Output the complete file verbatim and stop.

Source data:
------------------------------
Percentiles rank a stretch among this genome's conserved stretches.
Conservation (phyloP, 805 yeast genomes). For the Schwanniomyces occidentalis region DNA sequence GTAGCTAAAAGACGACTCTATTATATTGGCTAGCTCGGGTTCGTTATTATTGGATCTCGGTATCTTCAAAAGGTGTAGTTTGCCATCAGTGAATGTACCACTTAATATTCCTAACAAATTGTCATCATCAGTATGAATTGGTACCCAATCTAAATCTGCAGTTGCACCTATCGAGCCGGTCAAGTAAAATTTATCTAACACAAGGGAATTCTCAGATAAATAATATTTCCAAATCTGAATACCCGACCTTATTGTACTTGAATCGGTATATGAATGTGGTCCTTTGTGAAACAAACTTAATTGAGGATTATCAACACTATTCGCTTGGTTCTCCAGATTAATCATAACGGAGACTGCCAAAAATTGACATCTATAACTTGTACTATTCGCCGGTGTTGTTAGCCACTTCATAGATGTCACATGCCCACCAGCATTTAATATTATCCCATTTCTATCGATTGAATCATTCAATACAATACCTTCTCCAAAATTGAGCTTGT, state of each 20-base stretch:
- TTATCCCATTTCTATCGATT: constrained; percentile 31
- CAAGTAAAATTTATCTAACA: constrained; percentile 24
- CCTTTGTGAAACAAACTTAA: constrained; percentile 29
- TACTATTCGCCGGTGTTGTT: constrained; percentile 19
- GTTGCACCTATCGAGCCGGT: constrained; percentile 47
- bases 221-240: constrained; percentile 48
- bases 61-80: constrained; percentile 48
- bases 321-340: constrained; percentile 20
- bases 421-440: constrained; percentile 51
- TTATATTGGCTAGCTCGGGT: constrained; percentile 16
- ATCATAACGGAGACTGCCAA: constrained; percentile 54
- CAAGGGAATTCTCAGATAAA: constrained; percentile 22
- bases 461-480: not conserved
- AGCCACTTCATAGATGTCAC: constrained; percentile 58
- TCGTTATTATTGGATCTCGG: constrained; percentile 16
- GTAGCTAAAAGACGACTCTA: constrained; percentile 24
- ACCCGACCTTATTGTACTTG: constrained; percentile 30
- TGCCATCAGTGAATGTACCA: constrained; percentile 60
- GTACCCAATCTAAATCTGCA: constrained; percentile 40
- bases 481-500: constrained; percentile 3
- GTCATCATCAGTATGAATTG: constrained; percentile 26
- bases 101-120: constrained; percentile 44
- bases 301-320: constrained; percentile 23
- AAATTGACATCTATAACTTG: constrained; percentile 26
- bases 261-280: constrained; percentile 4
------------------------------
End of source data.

Percentiles rank a stretch among this genome's conserved stretches.
Conservation (phyloP, 805 yeast genomes). For the Schwanniomyces occidentalis region DNA sequence GTAGCTAAAAGACGACTCTATTATATTGGCTAGCTCGGGTTCGTTATTATTGGATCTCGGTATCTTCAAAAGGTGTAGTTTGCCATCAGTGAATGTACCACTTAATATTCCTAACAAATTGTCATCATCAGTATGAATTGGTACCCAATCTAAATCTGCAGTTGCACCTATCGAGCCGGTCAAGTAAAATTTATCTAACACAAGGGAATTCTCAGATAAATAATATTTCCAAATCTGAATACCCGACCTTATTGTACTTGAATCGGTATATGAATGTGGTCCTTTGTGAAACAAACTTAATTGAGGATTATCAACACTATTCGCTTGGTTCTCCAGATTAATCATAACGGAGACTGCCAAAAATTGACATCTATAACTTGTACTATTCGCCGGTGTTGTTAGCCACTTCATAGATGTCACATGCCCACCAGCATTTAATATTATCCCATTTCTATCGATTGAATCATTCAATACAATACCTTCTCCAAAATTGAGCTTGT, state of each 20-base stretch:
- TTATCCCATTTCTATCGATT: constrained; percentile 31
- CAAGTAAAATTTATCTAACA: constrained; percentile 24
- CCTTTGTGAAACAAACTTAA: constrained; percentile 29
- TACTATTCGCCGGTGTTGTT: constrained; percentile 19
- GTTGCACCTATCGAGCCGGT: constrained; percentile 47
- bases 221-240: constrained; percentile 48
- bases 61-80: constrained; percentile 48
- bases 321-340: constrained; percentile 20
- bases 421-440: constrained; percentile 51
- TTATATTGGCTAGCTCGGGT: constrained; percentile 16
- ATCATAACGGAGACTGCCAA: constrained; percentile 54
- CAAGGGAATTCTCAGATAAA: constrained; percentile 22
- bases 461-480: not conserved
- AGCCACTTCATAGATGTCAC: constrained; percentile 58
- TCGTTATTATTGGATCTCGG: constrained; percentile 16
- GTAGCTAAAAGACGACTCTA: constrained; percentile 24
- ACCCGACCTTATTGTACTTG: constrained; percentile 30
- TGCCATCAGTGAATGTACCA: constrained; percentile 60
- GTACCCAATCTAAATCTGCA: constrained; percentile 40
- bases 481-500: constrained; percentile 3
- GTCATCATCAGTATGAATTG: constrained; percentile 26
- bases 101-120: constrained; percentile 44
- bases 301-320: constrained; percentile 23
- AAATTGACATCTATAACTTG: constrained; percentile 26
- bases 261-280: constrained; percentile 4